the stumpy tower lies Strensham village, not to be seen from 
the river. Here, in 1612, Samuel Butler was born, the au- 
thor of " Hudibras," and a monument stands to his memory 
within the church, beside other fine ones belonging to the 
Russell family. He was born in obscurity, and died a pau- 
per — a poet (to use the words which Dennis wrote for his 
other monument in Westminster Abbey) who " was a whole 
9 1-9 


species of poets in one ; admirable in a manner in which no 
one else has been tolerable — a manner in which he knew no 
guide, and has found no follower." Very few can read that 
epitaph without recalling the more famous epigram upon it : 

" The poet's fate is here in emblem shown ; 
He asked for bread, and he received a stone." 

Below Strensham we pass a lock — the last before reach- 
ing Tewkesbury — and two mills, the first and larger and 
more modern one deserted. Mr. Sandys's task was here 
not difficult, for the Avon Valley is so level that only two 
locks are required in the fifteen miles from Pershore. We 
have scarcely left the lock when the sharp steeple of Bredon, 



at the western extremity of Bredon Hill, points out the direc- 
tion of the river. To this village, during the civil war, Bish- 
op Prideaux, of Worcester, retired on a stipend of four shil- 
lings and sixpence a week. " This reverse of fortune," says 
Ireland, " he bore with much cheerfulness, although obliged 
to sell his books and furniture to procure subsistence. One 
day, being asked by a neighbor, as he passed through the 
village with something under his gown, what had he got 
there ? — he replied he was become an ostrich, and forced to 
live upon iron — showing some old iron which he was going 
to sell at the blacksmith's to enable him to purchase a din- 
ner." The living of Bredon was, in more peaceful times, 
one of the fattest in the bishop's diocese, as is hinted by a 
huge tithe-barn on the slope above us, with a chamber over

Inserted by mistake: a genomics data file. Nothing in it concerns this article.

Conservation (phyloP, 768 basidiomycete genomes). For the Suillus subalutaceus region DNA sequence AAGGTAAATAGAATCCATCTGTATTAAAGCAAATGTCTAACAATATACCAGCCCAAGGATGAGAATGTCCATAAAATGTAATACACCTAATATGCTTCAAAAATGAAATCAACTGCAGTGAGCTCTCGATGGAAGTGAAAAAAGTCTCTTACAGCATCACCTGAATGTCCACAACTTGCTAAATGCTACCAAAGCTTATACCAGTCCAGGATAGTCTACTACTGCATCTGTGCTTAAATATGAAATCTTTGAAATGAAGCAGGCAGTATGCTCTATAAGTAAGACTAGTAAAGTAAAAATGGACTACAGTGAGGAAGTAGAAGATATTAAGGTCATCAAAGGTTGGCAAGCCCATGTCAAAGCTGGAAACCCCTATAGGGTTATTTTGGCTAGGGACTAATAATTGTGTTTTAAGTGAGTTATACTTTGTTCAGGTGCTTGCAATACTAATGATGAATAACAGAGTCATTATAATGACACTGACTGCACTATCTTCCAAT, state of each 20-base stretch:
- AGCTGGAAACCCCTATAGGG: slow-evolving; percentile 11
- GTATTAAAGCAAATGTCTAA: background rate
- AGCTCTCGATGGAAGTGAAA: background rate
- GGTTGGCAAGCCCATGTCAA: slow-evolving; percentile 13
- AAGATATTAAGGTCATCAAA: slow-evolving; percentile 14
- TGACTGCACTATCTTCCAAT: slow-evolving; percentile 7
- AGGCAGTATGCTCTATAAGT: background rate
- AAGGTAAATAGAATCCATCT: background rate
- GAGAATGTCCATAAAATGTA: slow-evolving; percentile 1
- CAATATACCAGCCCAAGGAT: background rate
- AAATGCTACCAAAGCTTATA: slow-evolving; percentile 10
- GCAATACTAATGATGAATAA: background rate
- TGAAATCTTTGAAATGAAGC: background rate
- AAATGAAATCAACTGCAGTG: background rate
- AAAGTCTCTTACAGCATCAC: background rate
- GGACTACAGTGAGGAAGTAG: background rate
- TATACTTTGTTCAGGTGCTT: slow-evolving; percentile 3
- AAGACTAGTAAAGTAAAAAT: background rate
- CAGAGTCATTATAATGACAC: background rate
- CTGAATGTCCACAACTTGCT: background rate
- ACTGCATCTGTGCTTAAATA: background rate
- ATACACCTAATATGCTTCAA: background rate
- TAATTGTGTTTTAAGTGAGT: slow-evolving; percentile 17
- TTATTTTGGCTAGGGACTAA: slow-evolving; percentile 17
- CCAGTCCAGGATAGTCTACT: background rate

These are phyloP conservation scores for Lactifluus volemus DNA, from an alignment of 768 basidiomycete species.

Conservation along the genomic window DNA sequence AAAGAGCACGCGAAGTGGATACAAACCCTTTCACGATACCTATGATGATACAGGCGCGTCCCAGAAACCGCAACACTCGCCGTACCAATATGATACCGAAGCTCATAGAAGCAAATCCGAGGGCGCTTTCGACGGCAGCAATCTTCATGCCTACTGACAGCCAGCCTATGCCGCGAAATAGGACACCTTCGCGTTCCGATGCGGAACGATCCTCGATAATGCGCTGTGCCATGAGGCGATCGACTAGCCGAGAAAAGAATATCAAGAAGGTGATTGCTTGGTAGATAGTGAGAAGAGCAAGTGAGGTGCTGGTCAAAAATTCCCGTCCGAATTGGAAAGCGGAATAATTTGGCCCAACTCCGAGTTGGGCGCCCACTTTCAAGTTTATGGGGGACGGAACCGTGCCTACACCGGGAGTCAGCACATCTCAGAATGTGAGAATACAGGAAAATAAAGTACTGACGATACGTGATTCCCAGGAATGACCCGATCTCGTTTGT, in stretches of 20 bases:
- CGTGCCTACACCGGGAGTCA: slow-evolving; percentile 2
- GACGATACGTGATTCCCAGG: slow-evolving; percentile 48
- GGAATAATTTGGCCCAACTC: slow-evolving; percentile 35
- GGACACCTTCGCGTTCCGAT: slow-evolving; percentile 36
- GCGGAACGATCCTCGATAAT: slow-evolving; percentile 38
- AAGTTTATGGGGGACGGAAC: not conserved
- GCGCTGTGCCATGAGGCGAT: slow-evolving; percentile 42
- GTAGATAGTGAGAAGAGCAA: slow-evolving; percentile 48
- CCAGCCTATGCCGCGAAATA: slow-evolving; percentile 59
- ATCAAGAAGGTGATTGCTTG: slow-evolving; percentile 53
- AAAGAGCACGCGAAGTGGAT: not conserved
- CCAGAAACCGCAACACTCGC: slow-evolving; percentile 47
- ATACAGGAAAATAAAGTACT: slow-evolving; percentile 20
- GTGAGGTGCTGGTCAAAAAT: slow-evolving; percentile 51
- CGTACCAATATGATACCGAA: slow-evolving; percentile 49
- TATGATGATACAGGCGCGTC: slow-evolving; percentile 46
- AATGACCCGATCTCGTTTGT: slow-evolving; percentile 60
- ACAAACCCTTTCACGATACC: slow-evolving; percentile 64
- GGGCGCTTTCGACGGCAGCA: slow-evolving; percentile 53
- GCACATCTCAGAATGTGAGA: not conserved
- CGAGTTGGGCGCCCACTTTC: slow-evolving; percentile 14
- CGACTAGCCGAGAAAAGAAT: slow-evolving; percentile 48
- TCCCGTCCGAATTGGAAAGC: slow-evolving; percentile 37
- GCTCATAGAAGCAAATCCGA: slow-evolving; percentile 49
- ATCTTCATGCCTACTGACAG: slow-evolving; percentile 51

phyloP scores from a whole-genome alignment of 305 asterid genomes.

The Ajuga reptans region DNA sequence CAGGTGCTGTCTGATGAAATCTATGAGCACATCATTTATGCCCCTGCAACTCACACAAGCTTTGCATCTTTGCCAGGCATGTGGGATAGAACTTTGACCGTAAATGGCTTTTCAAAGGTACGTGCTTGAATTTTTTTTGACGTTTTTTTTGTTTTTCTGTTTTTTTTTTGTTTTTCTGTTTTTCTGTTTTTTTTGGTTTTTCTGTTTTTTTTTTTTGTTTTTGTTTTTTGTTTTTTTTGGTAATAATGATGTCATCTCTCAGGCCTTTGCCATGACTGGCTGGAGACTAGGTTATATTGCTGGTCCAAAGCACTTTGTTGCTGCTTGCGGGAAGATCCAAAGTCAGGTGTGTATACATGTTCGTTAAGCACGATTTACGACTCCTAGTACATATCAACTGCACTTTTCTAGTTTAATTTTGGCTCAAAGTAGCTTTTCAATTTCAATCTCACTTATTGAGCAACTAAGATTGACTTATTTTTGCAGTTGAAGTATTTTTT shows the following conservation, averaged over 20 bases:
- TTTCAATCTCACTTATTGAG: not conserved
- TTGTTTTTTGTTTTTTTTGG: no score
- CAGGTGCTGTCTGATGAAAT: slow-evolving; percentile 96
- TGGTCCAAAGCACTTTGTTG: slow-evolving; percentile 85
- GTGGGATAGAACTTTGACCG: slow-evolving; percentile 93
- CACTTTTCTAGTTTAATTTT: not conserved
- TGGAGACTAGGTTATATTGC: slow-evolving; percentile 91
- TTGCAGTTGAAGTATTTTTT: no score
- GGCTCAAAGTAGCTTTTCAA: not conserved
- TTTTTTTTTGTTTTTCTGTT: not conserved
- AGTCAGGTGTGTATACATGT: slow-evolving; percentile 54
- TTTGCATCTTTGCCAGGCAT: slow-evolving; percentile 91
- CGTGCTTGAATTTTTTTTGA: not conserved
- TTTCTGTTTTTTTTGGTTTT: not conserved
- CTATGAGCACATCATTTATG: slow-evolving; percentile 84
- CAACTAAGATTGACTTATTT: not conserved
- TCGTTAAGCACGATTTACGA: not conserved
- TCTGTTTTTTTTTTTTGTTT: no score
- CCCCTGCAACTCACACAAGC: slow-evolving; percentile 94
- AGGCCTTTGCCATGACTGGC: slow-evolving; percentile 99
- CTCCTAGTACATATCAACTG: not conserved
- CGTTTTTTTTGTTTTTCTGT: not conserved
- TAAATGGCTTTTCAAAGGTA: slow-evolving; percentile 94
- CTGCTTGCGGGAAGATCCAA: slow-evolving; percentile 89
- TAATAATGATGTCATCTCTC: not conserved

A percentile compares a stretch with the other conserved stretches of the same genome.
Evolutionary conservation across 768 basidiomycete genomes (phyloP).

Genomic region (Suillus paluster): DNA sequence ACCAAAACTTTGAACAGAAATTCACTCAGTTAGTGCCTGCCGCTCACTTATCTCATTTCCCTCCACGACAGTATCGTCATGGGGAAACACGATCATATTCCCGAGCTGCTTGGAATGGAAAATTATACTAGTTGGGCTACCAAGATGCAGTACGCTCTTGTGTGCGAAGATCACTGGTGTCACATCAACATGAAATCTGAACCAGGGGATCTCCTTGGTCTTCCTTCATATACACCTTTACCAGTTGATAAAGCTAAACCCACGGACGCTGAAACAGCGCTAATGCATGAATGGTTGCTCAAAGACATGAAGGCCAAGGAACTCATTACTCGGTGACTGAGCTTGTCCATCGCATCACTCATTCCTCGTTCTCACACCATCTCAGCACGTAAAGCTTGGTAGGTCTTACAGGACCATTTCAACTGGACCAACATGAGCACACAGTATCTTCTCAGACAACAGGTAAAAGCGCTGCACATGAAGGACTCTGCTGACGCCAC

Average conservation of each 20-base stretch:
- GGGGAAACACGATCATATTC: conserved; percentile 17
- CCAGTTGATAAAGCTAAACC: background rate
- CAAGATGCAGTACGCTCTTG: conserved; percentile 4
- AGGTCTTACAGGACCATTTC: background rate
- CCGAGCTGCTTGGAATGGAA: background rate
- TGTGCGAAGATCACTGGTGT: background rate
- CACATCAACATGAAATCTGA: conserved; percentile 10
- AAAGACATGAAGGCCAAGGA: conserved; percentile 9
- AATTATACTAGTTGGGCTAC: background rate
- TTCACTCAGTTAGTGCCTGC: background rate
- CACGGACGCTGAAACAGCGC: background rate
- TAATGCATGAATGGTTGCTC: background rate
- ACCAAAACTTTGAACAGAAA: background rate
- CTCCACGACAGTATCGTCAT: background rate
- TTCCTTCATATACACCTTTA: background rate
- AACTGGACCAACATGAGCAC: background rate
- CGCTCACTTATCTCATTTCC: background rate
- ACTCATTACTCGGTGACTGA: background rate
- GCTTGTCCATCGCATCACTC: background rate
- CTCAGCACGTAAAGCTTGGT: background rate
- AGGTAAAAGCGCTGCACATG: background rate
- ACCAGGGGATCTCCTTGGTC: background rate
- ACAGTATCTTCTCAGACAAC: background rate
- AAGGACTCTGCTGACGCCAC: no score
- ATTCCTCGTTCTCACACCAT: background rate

its doorway, doubtless for the accountant. 

From Bredon we came to Twining Ferry, three miles be- 
low Strensham, and the flat meadows beyond it, over which 
the tower of Tewkesbury Abbey and the tall chimneys of its 
mills now began to loom through a rainy sky upon which 
night was fast closing. It is just before the town is reached 
that the Avon parts to join the Severn in four streams — one 
over a weir, another through a lock, the remaining two after 
working mills. Being by this both wet and hungry, we dis- 
embarked at the boat-yard beside Mythe Bridge, and walked 
up to our inn beneath the dark, irregular gables of High 
Street, resolved to explore the town next day. 

Tewkesbury lies along the southern bank of Mill Avon, 
the longest branch of our divided river, which, flowing un- 
der Mythe Bridge, washes on its left the slums and back 
gardens of the town before it passes down to work the Abbey 
Mill. One of these gardens — that of the Bell and Bowling- 
Green Inn — will be recognized by all readers of "John Hal- 
ifax, Gentleman," and the view from the yew-hedged bowl- 
ing-green itself shall be painted in Mrs. Craik's own words : 

9* J 33 

" At the end of the arbor the wall which enclosed us on the 
riverward side was cut down — my father had done it at my 
asking — so as to make a seat, something after the fashion of 
Queen Mary's seat at Stirling, of which I had read. Thence 
one could see a goodly sweep of country. First, close be- 
low, flowed the Avon — Shakespeare's Avon — here a nar- 
row, sluggish stream, but capable, as we sometimes knew 
to our cost, of being roused into fierceness and foam. Now 
it slipped on quietly enough, contenting itself with turning 
a flour-mill hard by, the lazy whir of which made a sleepy, 
incessant monotone which I was fond of hearing. From 
the opposite bank stretched a wide green level called the 
Ham, dotted with pasturing cattle of all sorts. Beyond it